Encouraging words work better

Published 12:00 am Tuesday, June 17, 2003

It seems that many people I have run into lately have been busy attending graduation ceremonies and open house parties for the graduates. I have been to a number of these events as my daughter, Theresa, graduated from Blooming Prairie High School this year. She is going to the University of Wisconsin at Madison this fall. We spent two and a half days in Madison last week attending orientation and Theresa registered for class. The school received 21,000 applications for fall 2003 and 5,700 were accepted.

It's a big school with large classes and a beautiful campus, I hope Theresa will be happy there. She's my fifth child going to college, and she was the baby until Timmy came along when she was 8 1/2 years old. She's ready to spread her wings and we will miss her when she leaves.

My mom was relieved when each of her children graduated from high school.

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Our house was small and there wasn't enough room for the 13 people in our family. I never had a room of my own and I never slept in a bed alone.

Privacy was something I would seek out in a closet when I wanted to read a book by myself. Mom especially pushed the girls out of the house when they graduated. My sister Kate came home from an all night party after her graduation ceremony from high school to find her bed gone. Mom had come upstairs to the bedroom early in the morning and my sister Mary and I woke up to the sounds of her tearing Kate's bed apart. We begged mom to leave Kate's bed alone. But she ignored us and tossed the mattress out of the upstairs window and hauled the iron frame out to a shed. Kate was shocked when she came home and saw her bed gone and started to cry. Mom said she had to do it this way so Kate wouldn't think about moving back home. Kate moved to St. Paul that day to live with my sister Joann and her husband and infant daughter in their duplex. Kate didn't come home for several years. If she did visit, it was for only a few hours and not overnight.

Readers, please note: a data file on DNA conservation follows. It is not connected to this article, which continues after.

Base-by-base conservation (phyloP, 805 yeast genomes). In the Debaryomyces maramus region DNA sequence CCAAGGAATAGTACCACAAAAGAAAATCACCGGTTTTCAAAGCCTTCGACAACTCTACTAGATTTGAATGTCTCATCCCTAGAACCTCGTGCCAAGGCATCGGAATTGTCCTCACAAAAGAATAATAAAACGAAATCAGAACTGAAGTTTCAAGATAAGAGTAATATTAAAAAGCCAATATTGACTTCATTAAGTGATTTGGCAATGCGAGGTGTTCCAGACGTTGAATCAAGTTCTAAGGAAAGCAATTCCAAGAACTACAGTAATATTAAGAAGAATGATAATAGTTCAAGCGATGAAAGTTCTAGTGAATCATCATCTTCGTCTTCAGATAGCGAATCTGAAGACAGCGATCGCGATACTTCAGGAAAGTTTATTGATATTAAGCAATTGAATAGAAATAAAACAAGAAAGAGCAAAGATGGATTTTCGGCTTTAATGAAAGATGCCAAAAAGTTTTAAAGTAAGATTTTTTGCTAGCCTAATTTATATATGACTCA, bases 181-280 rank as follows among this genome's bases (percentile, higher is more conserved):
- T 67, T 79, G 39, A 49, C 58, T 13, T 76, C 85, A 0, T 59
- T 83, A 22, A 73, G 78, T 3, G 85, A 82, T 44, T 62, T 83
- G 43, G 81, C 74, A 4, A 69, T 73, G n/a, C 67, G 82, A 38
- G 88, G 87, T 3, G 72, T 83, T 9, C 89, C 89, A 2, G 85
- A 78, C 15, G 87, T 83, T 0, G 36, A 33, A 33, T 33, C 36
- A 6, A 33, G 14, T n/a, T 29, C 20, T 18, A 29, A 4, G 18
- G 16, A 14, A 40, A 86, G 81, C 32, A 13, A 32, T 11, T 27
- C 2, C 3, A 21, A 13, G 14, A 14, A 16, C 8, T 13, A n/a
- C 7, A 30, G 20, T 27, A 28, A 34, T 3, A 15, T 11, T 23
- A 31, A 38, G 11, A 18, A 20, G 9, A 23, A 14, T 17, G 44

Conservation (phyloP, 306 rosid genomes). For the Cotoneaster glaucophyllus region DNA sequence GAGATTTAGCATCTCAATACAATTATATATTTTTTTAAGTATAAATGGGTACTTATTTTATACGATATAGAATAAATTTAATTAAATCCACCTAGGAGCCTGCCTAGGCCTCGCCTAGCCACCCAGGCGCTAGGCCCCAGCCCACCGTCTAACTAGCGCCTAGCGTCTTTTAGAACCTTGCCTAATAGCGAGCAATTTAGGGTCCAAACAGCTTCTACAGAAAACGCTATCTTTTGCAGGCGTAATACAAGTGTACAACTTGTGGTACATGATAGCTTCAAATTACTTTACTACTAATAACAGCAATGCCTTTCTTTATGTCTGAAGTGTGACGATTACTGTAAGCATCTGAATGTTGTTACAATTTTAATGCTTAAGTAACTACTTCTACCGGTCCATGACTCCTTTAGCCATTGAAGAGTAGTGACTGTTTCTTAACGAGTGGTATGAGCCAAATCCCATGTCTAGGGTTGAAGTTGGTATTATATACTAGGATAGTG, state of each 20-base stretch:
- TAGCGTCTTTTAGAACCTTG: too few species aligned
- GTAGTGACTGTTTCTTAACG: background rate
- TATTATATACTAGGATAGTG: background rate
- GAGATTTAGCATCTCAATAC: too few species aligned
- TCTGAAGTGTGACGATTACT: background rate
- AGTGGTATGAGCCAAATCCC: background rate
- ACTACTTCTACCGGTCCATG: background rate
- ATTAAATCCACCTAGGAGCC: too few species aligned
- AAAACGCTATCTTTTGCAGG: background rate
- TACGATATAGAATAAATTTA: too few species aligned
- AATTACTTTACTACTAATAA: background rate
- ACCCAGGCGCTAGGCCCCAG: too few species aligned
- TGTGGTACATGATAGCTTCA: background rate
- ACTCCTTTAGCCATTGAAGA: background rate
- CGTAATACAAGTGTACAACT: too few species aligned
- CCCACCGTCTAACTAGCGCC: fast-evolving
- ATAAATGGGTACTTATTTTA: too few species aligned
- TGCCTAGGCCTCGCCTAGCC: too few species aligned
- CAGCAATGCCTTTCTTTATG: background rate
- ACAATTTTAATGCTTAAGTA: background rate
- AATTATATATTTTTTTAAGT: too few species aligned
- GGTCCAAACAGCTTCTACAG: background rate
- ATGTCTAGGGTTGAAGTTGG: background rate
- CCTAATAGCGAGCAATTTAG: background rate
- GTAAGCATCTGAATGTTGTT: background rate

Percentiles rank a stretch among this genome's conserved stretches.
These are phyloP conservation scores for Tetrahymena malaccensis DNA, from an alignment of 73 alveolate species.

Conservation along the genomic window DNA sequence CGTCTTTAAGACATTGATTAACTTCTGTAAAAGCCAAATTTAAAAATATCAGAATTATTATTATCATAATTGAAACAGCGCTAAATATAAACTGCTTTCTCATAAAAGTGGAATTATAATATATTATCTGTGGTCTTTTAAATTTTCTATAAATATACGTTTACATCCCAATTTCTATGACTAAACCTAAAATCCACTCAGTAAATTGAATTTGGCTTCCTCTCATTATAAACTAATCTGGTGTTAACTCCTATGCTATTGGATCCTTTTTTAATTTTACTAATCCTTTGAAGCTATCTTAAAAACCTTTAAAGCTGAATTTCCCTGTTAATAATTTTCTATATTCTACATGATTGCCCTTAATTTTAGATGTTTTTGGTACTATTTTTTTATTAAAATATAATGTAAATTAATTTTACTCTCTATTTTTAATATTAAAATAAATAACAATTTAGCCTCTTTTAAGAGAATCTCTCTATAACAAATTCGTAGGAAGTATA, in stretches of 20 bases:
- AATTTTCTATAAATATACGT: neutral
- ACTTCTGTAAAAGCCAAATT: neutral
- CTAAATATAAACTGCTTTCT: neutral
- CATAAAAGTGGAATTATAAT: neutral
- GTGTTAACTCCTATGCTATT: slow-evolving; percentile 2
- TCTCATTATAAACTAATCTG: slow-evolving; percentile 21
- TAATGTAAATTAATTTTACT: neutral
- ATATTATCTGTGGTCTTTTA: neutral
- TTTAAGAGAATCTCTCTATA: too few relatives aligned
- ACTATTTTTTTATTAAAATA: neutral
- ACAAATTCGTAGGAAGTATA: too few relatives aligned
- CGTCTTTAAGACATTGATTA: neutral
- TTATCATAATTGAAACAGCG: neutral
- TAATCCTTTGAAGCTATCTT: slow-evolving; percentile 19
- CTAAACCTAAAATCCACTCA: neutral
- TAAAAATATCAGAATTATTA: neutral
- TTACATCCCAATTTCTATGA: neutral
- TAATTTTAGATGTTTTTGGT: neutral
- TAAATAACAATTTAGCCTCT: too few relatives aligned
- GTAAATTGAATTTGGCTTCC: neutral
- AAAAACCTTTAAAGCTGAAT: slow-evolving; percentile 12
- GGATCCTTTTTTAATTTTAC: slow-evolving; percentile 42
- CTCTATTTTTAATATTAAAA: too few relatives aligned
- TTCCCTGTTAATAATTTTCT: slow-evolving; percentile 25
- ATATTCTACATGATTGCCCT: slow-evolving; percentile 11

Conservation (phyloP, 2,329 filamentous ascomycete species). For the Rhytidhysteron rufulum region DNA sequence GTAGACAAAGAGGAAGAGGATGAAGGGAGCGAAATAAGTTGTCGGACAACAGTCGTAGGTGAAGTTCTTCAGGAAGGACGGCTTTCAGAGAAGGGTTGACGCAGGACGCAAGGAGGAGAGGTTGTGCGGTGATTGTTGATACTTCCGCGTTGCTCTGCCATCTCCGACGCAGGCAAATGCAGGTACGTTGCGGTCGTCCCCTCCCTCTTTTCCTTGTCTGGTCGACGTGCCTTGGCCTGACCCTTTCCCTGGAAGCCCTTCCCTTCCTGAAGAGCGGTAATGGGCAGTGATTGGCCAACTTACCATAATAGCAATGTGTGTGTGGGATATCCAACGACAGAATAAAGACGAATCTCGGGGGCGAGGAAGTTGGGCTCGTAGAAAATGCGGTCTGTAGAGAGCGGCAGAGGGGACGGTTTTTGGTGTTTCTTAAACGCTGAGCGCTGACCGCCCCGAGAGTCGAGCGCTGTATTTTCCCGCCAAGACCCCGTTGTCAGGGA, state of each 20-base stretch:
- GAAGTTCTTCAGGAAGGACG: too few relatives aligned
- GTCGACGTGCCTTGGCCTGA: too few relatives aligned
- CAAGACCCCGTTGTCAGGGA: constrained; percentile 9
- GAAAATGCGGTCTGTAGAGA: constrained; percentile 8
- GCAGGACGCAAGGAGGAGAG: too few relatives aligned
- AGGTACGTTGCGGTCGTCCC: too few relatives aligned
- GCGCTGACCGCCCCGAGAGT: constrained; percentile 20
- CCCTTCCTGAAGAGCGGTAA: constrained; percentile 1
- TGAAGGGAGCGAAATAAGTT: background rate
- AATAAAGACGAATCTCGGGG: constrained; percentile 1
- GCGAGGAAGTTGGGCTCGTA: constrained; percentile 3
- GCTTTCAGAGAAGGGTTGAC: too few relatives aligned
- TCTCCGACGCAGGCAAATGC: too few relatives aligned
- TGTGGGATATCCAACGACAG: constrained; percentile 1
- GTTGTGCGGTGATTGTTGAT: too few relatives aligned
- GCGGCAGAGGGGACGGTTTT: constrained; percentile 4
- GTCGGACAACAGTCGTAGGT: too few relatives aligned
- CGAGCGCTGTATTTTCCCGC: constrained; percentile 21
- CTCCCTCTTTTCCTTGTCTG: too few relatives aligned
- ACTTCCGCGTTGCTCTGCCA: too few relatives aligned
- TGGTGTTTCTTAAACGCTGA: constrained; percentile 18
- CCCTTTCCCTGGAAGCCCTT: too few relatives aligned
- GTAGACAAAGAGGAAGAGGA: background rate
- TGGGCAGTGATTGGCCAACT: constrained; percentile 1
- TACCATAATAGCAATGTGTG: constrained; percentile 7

My six brothers came home often for extended periods of time and their rooms remained untouched for years and none of their beds were removed. Mom made special meals for the boys, prepared each one's favorite dessert, did their laundry and picked up after them.

When I graduated from high school, I moved to Boston in the fall to attend school and work. I moved in with my sister, Kate who was going to school at the University of Massachusetts. Mom drove me to the Minneapolis/St. Paul Airport for my flight to Boston. I was excited about starting a new adventure. When I unloaded my bags from the car at the airport and turned to hug mom goodbye, she said, "Don't come back for a long time. You put me through hell." I didn't feel like hugging her very much after this comment and I couldn't wait to get out of Minnesota.

A year after I left home, my sister Mary moved to Madison to attend college. My parents drove her to Madison and dropped Mary off at curb by her dorm with her luggage and left. I always wondered why mom was so tough on us girls. I found out years later that she had wanted to go to nursing school, but her parents wouldn't let her. She was raised on a farm by Ellendale and moved to Clarks Grove when she was 20. She married at age 22 and always regretted that she had never become a nurse.

I think by being so cold and heartless to her daughters was her way of giving us a push. I have had to learn that it is OK to be supportive of my daughters and my sons and to not be angry when they start on their journeys of leaving home for the first time. They have lots of opportunity and I see what confident young people they are. Kind words of encouragement I have found work better to give them that boost in life.

Sheila Donnelly can be reached at 434-2233 or by e-mail at :mailto:newsroom@austindailyherald.com